Awesome goaltending, great defense and a team that scores by committee worked for the New York Islanders and now the Coyotes have crested to first place in the Pacific Division with a similar game plan. Now the mission is to make the playoffs for the first time since 2012.
From left: Arizona’s Brad Richardson and Darcy Kuemper|Len Redkoles/NHLI via Getty Images
Heading into the 2019-20 season, it felt like the Arizona Coyotes would be better. After all, the team improved by 10 wins year over year in coach Rick Tocchet’s sophomore season and the Coyotes flirted with a playoff spot. Then, GM John Chayka pulled off a massive deal to bring Phil Kessel to town from Pittsburgh.
But first place in the division? Didn’t see that one coming.
We’re into December however and that’s where Arizona is – on pace for even more wins in Tocchet’s third year behind the bench. For a franchise that hasn’t made the post-season since 2012, this is a pretty substantial development. So how are they doing it?
First off, Kessel’s not the main catalyst. In fact, the veteran sniper currently sits fourth in team scoring. And really, there is no standout on the team; the leading scorer right now is center Nick Schmaltz with 20 points in 30 games – not even close to a point-per-game pace.
If anything, there is a familiar vibe to this success story and it comes from Long Island. My theory? Arizona has become the Desert Islanders.
Under coach Barry Trotz, the New York Islanders stomped their way up the Eastern Conference ladder last season by playing great team defense, scoring by committee and employing two terrific goaltenders.
The Islanders are doing it again this season (with Semyon Varlamov joining Thomas Greiss in net and Robin Lehner off to Chicago) and are actually looking even more impressive in the process. New York has been one of the best defensive teams in the league, but one of the few teams near them in that department is Arizona.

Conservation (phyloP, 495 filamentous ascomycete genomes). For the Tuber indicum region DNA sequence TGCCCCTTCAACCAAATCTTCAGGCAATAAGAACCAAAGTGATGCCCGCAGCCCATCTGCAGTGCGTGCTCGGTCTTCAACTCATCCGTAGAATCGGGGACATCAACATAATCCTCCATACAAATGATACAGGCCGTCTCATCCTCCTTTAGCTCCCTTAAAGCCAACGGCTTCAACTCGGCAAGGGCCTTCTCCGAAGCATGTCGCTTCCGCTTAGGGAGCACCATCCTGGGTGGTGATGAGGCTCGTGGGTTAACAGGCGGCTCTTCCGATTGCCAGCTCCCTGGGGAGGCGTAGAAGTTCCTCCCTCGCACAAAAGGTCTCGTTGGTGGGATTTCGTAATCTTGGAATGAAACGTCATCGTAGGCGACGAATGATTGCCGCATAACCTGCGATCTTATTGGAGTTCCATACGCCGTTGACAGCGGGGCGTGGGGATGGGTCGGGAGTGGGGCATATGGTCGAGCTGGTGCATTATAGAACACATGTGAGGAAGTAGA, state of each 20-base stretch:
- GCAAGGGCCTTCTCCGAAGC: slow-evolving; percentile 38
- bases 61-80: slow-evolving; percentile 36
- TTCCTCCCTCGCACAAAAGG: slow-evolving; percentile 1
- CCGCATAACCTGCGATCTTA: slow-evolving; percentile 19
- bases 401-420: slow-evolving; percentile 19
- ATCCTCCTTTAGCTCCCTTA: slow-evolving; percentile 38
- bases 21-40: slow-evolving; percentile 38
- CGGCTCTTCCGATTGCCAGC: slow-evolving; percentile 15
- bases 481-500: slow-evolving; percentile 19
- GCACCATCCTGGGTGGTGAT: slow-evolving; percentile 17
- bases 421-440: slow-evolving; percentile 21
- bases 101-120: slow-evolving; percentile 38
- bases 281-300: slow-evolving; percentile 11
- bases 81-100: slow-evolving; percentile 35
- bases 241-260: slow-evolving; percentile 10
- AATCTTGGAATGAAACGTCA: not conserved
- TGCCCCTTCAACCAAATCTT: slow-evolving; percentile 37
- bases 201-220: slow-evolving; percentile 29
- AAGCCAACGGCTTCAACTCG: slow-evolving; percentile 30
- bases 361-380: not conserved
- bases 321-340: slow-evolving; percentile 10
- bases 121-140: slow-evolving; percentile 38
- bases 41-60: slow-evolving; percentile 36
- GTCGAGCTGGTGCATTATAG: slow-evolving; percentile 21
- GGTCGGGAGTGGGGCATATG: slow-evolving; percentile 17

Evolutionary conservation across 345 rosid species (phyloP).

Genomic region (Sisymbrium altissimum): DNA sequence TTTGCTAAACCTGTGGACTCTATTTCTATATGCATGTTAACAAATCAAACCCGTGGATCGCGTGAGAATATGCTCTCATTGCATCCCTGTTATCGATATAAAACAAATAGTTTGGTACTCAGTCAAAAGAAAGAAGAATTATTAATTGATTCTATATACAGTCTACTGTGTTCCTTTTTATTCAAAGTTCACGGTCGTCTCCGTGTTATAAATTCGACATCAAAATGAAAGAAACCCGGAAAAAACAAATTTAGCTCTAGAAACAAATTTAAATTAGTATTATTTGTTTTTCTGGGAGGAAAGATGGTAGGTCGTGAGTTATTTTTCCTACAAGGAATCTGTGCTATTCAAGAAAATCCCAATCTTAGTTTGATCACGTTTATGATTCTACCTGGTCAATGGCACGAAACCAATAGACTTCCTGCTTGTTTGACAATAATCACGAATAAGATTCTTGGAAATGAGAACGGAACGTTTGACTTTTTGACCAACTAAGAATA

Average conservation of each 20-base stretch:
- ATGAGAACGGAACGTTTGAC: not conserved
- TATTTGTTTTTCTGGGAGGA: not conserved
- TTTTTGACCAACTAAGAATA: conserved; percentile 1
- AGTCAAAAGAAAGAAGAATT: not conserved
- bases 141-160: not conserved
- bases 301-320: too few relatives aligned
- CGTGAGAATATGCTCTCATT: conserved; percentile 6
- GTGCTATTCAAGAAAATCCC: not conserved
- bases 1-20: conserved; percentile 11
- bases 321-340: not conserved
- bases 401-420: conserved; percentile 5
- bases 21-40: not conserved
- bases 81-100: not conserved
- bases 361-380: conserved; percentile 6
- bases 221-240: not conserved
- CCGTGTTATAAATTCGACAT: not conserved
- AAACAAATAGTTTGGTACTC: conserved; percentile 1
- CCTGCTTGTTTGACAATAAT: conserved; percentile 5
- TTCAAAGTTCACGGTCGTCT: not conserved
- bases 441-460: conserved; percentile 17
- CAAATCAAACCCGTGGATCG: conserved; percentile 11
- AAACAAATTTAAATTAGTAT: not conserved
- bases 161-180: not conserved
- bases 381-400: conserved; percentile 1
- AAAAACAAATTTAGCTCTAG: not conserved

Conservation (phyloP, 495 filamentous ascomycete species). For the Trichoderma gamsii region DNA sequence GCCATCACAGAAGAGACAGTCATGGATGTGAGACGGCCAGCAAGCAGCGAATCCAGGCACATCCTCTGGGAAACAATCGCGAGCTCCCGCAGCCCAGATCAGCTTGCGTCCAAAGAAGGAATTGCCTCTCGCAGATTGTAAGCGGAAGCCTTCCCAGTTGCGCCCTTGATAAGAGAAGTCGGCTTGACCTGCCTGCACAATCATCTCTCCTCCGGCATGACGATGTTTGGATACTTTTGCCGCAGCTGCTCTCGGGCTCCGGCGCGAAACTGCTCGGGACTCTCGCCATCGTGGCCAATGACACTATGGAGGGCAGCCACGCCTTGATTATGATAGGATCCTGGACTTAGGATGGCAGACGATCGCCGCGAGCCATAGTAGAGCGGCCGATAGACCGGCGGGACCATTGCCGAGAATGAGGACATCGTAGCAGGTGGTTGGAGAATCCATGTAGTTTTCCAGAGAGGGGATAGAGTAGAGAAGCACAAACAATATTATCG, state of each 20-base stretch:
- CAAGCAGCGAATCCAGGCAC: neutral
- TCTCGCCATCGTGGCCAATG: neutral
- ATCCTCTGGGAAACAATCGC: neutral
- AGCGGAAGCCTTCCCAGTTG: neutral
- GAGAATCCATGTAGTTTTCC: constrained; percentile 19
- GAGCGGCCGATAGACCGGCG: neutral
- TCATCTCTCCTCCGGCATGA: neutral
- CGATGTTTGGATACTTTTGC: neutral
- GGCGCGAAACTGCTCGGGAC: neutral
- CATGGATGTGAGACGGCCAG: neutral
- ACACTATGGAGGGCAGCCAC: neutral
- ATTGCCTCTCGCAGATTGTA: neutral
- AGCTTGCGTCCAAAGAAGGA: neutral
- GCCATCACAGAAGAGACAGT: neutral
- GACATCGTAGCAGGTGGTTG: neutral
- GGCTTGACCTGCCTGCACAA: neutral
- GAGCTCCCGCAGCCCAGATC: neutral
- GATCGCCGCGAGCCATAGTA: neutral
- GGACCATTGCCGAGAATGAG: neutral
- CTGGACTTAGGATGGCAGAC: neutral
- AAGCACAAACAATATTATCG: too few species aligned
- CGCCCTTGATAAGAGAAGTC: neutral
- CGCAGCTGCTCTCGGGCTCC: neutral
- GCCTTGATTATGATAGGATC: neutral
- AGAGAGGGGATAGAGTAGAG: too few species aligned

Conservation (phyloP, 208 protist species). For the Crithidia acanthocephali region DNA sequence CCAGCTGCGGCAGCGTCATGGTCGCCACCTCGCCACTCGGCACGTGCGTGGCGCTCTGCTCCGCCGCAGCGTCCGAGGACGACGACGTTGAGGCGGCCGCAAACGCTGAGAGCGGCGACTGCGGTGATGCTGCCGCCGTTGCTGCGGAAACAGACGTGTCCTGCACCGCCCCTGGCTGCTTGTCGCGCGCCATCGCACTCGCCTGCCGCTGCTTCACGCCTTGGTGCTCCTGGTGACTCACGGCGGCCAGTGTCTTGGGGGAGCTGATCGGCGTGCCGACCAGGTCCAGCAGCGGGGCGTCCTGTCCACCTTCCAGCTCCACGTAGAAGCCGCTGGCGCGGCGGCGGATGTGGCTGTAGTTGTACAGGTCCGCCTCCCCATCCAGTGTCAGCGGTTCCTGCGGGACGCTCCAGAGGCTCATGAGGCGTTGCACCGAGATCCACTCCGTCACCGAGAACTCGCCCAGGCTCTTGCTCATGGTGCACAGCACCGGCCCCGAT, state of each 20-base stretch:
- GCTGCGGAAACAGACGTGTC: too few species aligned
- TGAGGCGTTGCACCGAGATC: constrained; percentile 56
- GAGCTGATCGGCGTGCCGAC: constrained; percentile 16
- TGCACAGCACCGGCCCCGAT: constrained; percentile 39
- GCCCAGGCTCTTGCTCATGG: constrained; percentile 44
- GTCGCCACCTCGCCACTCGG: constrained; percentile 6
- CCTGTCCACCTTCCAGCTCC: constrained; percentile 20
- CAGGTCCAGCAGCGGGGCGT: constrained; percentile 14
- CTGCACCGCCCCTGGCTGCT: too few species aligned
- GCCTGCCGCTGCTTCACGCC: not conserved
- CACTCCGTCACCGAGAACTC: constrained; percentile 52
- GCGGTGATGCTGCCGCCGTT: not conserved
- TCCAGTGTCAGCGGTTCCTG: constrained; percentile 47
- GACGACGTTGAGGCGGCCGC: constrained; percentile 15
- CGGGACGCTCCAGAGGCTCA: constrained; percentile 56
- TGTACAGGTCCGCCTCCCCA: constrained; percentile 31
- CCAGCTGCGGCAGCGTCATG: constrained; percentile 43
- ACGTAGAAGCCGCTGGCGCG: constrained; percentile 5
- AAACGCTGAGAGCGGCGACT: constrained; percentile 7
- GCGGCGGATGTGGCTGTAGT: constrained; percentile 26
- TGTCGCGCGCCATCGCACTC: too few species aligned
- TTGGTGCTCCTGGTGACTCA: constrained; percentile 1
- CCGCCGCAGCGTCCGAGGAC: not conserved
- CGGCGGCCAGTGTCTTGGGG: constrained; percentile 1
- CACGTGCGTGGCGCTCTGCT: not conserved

The Coyotes have given up just 70 goals through 30 games, compared to 65 in 27 games for the Islanders. The Boston Bruins are in that company too, with 69 goals-against in 29 appearances. When it comes to high-danger scoring chances, Arizona and Boston are very stingy, according to the website Natural Stat Trick. Surprisingly, the Islanders are not very strong in this category, but clearly they have the netminding to bail them out when necessary.
As for Arizona, the netminding tandem of Darcy Kuemper and Antti Raanta has been great, particularly Kuemper. The 6-foot-5 stopper is rocking a .937 save percentage through 20 games, establishing himself as one of the best in the NHL right now. Raanta has been almost as good in a backup role, putting up his own sparkling .924 save percentage in 10 appearances.
Ever since the most recent lockout, the idea of puck possession hockey as the key to victory has been a strong one. Corsi stars such as Chicago, Los Angeles and Boston rode that stat to Stanley Cups, while teams that bucked the trend (Colorado, Toronto) came crashing back to earth after surprising success in certain seasons.
Having said that, the Islanders were one of the NHL’s worst possession teams last season and they not only made the playoffs, but they swept Pittsburgh in the first round. Once again this year, New York is at the bottom of the table in Corsi percentage, but it doesn’t seem to matter. And the Coyotes have joined them in the basement (the rebuilding Rangers are 31st overall), yet find more success than ever.
Which is a long way of saying that there are exceptions to every rule. Arizona may not have an elite scorer driving its offense, but they do have a ton of guys who have already hit double-digits in points and it seems to be working. In a topsy-turvy Pacific Division, the Coyotes have clawed their way to the top. Can they put The Fear into teams like the Islanders have in the East? That’s the next step.
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